Nostalgia for NAFTA? Our Wealthy Will Have Plenty

Sam Pizzigati

Sam Pizzigati Editor, Too Much online magazine

NAFTA will soon be no more. The Trump administration has a new trade deal with Canada and Mexico — and a new name for the North American trade order.

Trade union and other fair-trade experts are now parsing the details of the new Trump agreement, and we don’t yet have a full sense of exactly how this new “USMCA” — the plodding shorthand for “United States-Mexico-Canada Agreement” — will play out politically over the next few months.

But we do know, no matter what happens with the new deal, that America’s most wealthy will always look back fondly at NAFTA’s 25-year run. For America’s richest — and the most financially favored of Canada and Mexico as well — NAFTA has been the gift that never stopped giving.

The NAFTA quarter-century, simply put, may well go down in history as the most lucrative quarter-century North America’s privileged have ever experienced.

Forbes magazine has just delivered the most up-to-date evidence of just how lucrative — for our wealthiest — the last 25 years have been. That evidence comes from the latest Forbes annual list of America’s 400 richest. Put this new list in a bit of historic perspective, and the picture we see would thrill even the most jaded of deep pockets.

In 1992, the year before Congress gave NAFTA the green light, America’s richest had to hold a personal fortune worth at least $373.7 million to make it into the lofty ranks of the Forbes 400.

To enter the just-announced Forbes 400 list for 2018, an American deep pocket needs at least $2.1 billion.

Adjust these numbers for inflation, and the results still come across as staggering. Over the past quarter-century, after taking inflation into account, the real net worth of America’s richest single individual has tripled and then more than quadrupled, rising 13.9 times in all.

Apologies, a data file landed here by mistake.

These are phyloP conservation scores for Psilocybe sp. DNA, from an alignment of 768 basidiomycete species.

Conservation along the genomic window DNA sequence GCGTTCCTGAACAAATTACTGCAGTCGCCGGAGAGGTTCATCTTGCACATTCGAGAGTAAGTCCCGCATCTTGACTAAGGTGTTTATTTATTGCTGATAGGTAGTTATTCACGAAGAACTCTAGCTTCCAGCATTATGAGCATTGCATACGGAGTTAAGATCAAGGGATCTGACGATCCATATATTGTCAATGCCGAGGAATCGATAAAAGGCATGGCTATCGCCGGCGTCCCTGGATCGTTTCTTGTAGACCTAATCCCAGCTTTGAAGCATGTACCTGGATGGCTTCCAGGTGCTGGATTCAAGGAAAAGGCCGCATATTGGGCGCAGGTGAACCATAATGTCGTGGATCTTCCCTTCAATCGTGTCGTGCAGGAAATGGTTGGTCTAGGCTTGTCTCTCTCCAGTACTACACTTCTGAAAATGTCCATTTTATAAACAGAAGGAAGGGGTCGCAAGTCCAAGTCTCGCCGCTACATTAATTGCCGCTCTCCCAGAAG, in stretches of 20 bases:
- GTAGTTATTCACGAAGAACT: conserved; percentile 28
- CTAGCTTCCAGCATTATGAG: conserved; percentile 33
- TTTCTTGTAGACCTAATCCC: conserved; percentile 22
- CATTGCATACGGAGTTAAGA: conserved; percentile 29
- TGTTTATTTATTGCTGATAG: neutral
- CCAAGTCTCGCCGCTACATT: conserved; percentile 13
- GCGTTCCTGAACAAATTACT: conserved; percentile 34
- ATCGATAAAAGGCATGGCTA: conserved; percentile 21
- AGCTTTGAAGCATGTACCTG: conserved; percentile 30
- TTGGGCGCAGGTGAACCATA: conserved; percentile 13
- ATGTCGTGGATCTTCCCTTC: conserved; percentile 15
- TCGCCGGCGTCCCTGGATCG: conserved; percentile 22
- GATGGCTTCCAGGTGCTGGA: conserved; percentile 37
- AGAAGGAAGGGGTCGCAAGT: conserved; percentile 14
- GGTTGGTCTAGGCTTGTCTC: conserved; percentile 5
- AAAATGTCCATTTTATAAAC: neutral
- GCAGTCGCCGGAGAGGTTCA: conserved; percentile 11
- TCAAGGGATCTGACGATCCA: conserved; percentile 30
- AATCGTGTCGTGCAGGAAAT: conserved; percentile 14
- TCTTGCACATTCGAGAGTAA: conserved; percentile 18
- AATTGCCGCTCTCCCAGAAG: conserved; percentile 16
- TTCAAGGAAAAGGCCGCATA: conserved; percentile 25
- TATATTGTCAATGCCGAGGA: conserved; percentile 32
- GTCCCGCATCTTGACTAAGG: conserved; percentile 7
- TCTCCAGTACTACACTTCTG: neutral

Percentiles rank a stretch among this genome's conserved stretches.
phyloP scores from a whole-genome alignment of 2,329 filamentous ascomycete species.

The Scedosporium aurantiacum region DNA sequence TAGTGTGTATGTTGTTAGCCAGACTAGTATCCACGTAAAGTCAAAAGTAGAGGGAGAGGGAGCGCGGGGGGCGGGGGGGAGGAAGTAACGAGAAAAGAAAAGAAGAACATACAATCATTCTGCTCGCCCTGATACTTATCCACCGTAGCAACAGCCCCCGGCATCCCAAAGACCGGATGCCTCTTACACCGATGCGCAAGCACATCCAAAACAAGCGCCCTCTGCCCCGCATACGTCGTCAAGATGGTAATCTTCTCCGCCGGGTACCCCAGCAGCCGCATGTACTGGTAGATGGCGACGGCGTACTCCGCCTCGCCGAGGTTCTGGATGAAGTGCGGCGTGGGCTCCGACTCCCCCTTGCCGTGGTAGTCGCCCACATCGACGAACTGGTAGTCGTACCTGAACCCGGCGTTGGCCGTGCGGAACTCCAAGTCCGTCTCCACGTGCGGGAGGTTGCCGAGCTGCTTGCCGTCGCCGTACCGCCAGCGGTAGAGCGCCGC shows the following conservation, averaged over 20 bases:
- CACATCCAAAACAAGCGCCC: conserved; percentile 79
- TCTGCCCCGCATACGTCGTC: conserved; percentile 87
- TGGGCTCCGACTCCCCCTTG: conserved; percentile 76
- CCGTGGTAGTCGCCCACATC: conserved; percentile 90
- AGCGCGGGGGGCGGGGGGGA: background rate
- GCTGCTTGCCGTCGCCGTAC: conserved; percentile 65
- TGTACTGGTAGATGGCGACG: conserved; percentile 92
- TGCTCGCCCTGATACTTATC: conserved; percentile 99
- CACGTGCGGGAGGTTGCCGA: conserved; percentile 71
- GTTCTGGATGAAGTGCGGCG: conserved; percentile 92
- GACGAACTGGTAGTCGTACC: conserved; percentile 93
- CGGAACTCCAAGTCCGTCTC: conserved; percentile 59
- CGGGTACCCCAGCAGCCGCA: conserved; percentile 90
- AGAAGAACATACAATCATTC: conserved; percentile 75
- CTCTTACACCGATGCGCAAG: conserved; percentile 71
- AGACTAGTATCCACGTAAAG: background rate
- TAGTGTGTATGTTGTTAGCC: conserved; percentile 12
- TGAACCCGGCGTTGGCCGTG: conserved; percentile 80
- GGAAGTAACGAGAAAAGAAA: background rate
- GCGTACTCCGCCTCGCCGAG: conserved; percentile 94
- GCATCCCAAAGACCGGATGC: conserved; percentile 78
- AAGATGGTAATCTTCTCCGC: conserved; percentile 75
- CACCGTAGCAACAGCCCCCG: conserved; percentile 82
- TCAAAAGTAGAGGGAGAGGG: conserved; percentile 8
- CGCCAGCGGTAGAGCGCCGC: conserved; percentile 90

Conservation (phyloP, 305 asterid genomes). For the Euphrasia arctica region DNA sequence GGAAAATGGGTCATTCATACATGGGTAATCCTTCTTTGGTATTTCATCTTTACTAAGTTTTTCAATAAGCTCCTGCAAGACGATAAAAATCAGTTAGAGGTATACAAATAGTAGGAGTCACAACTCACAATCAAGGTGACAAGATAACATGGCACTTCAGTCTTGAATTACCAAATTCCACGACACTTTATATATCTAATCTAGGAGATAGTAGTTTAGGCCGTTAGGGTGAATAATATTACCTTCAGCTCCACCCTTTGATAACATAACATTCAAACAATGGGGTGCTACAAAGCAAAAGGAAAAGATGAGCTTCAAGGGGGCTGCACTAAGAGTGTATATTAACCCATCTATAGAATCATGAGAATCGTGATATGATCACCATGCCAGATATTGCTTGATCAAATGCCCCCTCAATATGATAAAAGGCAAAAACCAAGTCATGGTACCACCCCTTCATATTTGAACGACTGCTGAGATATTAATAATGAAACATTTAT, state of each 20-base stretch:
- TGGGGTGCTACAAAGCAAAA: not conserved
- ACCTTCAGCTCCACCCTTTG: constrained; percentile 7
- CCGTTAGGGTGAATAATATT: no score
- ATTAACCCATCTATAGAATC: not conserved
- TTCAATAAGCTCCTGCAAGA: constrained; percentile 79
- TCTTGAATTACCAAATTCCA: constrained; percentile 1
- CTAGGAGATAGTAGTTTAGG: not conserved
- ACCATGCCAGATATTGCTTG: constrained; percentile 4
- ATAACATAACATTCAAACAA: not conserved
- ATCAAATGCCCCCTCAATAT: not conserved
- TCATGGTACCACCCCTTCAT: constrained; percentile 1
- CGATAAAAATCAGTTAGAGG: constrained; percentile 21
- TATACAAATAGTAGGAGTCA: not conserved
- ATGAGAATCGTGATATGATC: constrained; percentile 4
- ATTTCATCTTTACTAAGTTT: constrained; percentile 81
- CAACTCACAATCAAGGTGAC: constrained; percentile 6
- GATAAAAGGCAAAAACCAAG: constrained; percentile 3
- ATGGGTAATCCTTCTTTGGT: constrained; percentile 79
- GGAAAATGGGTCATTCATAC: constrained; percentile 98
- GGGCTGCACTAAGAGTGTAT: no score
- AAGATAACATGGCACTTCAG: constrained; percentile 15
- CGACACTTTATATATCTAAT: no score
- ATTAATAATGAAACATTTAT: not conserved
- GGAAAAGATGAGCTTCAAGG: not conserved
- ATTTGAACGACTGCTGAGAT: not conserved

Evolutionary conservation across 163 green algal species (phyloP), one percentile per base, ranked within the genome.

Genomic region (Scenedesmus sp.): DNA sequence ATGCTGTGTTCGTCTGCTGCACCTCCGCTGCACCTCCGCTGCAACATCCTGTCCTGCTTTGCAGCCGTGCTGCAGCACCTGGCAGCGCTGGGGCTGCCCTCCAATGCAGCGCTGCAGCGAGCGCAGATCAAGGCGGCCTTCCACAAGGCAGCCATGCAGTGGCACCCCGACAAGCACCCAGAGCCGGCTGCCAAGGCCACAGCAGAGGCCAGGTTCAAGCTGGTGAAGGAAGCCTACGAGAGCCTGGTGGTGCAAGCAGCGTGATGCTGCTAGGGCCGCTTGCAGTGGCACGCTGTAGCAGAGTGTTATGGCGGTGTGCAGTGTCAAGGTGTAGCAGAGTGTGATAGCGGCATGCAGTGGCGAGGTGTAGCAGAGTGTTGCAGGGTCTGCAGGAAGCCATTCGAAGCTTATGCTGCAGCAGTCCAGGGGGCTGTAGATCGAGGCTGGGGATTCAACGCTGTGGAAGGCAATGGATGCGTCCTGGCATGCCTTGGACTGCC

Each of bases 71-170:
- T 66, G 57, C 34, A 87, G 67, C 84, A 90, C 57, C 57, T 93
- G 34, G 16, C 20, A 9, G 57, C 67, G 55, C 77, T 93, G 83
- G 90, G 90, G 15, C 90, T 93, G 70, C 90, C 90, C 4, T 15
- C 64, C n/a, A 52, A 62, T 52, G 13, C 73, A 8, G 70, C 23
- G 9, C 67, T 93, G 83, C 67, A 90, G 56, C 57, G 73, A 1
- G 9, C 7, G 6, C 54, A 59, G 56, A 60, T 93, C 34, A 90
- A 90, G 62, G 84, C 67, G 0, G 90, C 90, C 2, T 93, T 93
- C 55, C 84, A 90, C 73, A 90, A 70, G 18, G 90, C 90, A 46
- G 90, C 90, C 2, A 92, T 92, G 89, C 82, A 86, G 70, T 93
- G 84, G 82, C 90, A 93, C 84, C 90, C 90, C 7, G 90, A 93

The average Forbes 400 fortune over that same span, meanwhile, has doubled, then tripled — all at a time when average wages in the United States have generally stagnated.

Could America’s rich keep piling up riches at the rate of the last 25 years over the next 25 years? Hard to see how. If the NAFTA-era rate of wealth accumulation did somehow hold, the nation’s grandest personal fortune a quarter-century from now would total an unimaginable $2.2 trillion.

Other factors besides NAFTA, of course, have been concentrating North America’s income and wealth since the mid 1990s. But NAFTA has powerfully shaped our overall economic and political environment.

NAFTA, as a Public Citizen analysis noted earlier this year, has relentlessly “placed downward pressure on wages for the middle and lower economic classes by forcing decently paid U.S. manufacturing workers to compete with imports made by poorly paid workers abroad.”

NAFTA also let U.S. agribusiness interests dump subsidized corn into Mexico, and small Mexican farmers could not compete. Mexico would hemorrhage 900,000 farming jobs in the deal’s first decade alone. Those lost jobs devastated rural Mexican communities — and generated a huge spike of emigration into the United States. U.S. employers took full advantage, depressing wages even more.

We’re still feeling the political fallout from that depression. Faux “populists” led by Donald Trump have parlayed frustrations over NAFTA-induced economic insecurity into ballot-box triumphs that have served only to enrich our richest. The wealthy have done just swell since President Trump’s inauguration.